Buildings of this type are already known, which are used on building sites for example, to provide accommodation with sanitation, relaxation rooms, restaurant facilities as well as offices, laboratories, workshops etc. Buildings of this type known hitherto have not been designed to have a long life expectancy and generally, after they have been used several times at different locations, requiring dismantling and re-assembly operations, they are unsuitable for any further use. Furthermore, they provide little in the way of comfort and their aesthetic qualities are low.

The present invention intends to remedy these drawbacks by providing a light-weight and strong building which is economical to manufacture and may be used many times without its characteristics as regards comfort and solidity being impaired.

SUMMARY OF THE INVENTION

To this end, this prefabricated modular building of parallelepipedal shape comprising a roof, floor and vertical wall sections, as well as means for interconnecting the latter is characterised in that the roof and floor are made in a one-piece contruction from moulded plastics or mineral material and each comprise a peripheral rib serving as a strengthening member and housing for the internal pipework.

Accordng to an additonal feature of the invention, tubular connecting members are fixed by bedding in the corners of the roof and floor and these tubular members fit in metal uprights located at the corners of the building and serving to interconnect the roof and floor. The vertical wall sections extending between the roof and floor are constituted either by standardised panels or even by moulded shells.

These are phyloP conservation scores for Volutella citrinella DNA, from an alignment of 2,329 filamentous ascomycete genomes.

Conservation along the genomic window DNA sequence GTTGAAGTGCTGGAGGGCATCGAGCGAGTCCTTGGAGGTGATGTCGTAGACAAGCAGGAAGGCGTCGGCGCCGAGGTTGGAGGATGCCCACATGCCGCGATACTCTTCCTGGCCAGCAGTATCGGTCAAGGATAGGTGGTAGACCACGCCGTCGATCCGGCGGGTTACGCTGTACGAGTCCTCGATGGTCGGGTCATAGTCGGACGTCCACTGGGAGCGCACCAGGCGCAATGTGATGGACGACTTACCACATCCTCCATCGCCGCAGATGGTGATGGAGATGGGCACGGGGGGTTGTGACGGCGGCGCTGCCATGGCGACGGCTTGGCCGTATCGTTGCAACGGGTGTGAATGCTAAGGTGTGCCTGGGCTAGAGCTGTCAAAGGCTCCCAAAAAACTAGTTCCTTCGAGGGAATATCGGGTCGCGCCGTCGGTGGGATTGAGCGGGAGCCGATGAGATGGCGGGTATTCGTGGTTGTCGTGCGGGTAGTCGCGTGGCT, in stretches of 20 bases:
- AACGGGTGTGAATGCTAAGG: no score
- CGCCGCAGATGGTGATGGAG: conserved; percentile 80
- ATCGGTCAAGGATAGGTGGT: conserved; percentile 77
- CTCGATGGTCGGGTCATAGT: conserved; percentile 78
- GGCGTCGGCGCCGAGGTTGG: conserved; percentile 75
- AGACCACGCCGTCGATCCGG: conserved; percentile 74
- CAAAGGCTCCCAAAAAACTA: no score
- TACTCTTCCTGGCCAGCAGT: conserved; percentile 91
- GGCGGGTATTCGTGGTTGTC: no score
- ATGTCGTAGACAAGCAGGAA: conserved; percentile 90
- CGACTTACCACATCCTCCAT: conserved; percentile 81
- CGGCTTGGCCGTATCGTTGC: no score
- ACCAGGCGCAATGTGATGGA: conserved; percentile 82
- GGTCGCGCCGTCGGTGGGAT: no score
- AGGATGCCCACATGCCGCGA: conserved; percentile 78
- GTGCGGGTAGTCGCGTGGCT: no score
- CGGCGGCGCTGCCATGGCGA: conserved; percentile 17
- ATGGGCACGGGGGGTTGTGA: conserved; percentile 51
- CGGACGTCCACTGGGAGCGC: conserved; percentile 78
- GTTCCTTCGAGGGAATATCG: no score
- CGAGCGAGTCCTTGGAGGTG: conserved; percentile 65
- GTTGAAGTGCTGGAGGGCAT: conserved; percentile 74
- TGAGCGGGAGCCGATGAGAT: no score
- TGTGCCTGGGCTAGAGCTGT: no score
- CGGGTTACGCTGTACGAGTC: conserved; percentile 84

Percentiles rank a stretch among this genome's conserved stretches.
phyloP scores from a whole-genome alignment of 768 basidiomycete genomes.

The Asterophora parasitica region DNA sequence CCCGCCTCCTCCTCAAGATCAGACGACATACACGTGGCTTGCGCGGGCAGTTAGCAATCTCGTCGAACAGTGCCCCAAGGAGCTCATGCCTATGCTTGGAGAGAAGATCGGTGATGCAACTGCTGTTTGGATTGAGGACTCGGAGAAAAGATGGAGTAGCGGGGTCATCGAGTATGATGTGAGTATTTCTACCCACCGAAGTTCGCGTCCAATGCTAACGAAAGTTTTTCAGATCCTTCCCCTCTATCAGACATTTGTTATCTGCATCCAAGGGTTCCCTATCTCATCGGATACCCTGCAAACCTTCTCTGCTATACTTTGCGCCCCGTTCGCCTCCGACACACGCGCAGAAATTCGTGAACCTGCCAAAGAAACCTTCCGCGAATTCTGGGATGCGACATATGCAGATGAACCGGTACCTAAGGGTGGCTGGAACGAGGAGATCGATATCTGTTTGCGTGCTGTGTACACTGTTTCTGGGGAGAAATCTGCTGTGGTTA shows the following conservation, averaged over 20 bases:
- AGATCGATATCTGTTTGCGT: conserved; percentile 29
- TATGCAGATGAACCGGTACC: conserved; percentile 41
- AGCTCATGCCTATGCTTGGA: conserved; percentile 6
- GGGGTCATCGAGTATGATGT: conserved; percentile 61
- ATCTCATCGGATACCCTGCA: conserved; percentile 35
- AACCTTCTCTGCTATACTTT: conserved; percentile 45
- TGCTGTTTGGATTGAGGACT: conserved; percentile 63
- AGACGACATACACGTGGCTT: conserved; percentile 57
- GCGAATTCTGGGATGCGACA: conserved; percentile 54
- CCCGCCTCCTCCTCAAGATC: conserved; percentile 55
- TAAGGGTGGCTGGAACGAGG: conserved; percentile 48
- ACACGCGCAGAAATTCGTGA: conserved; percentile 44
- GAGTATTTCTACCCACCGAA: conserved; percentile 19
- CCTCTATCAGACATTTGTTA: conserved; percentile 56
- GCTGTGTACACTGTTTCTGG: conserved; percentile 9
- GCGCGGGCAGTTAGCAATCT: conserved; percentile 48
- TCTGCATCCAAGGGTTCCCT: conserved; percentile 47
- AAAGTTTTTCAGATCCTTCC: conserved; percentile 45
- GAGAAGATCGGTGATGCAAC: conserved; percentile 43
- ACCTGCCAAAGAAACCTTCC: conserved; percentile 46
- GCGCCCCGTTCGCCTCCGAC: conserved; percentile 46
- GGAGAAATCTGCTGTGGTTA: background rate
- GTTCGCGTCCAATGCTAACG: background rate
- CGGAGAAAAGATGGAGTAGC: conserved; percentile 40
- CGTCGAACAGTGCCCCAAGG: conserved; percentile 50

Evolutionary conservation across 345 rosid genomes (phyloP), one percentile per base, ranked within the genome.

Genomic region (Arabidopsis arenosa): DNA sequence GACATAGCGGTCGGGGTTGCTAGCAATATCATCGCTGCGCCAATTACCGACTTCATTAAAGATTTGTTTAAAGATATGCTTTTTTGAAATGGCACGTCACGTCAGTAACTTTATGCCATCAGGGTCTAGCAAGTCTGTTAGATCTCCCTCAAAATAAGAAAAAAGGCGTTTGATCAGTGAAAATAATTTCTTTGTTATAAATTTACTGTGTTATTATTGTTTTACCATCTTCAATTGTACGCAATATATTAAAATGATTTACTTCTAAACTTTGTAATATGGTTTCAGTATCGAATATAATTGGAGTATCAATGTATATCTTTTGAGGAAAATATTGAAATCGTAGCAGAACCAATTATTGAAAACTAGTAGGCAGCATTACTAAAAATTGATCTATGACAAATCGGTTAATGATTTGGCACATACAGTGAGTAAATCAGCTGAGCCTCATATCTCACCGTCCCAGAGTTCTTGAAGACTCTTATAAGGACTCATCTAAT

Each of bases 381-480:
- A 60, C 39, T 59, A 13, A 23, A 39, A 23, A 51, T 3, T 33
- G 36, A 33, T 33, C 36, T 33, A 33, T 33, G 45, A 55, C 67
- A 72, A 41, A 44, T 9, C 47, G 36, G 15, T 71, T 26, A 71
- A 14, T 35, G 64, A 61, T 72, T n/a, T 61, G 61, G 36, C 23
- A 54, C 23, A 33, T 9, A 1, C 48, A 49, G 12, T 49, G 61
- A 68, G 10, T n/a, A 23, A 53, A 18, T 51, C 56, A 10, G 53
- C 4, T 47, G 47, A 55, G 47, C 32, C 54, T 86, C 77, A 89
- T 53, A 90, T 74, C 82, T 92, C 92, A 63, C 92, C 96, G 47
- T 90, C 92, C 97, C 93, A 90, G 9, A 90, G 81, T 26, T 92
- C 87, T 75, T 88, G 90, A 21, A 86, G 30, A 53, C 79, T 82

The building according to the invention can be completely dismantled: its roof and floor form a case in which the flat panels, uprights and all the connecting members are placed for transportation of the building.

The constituent parts of the building are very strong and have a very long life expectancy owing to the fact that they are made from plastics or mineral material in a sandwich construction.

Siting the building takes place in a very simple manner: in fact, it is sufficient to provide blocks of concrete on the ground, on which the floor rests.

BRIEF DESCRIPTION OF THE DRAWINGS

Various embodiments of the present invention will be described hereafter, as non-limiting examples, with reference to the accompanying drawings in which:

FIG. 1 is a perspective view of a construction formed by several modular buildings according to the invention, arranged on one level.

FIG. 2 is an elevational view of one of the modular buildings.

FIG. 3 is an end view of the building of FIG. 2.

FIG. 4 is an elevational view of another one of the modular buildings.

FIG. 5 is an end view of the building according to FIG. 4.

FIG. 6 is a partial plan view of the floor of each building.

FIg. 7 is a partial plan view of the roof of each building.

FIG. 8 is a partial horizontal sectional view of the building.

FIG. 9 is a partial vertical sectional view taken on line IX--IX of FIG. 8.

FIG. 10 is a vertical sectional view taken on line X--X of FIG. 8.

FIG. 11 is a partial vertical sectional view generally similar to FIG. 10 but more detailed and on a larger scale.

FIG. 12 is a vertical sectional view, on the scale of FIG. 11, of a metal upright located in one corner of the building.

FIG. 13 is a horizontal sectional view taken on line XIII--XIII of FIG. 12.

FIG. 14 is a diagrammatic vertical longitudinal sectional view, on the scale of FIGS. 2 to 10, of two modular buildings according to the invention, connected gable-end to gable-end.

FIG. 15 is a similar cross-sectional view of two modular buildings according to the invention, assembled long-side to long-side.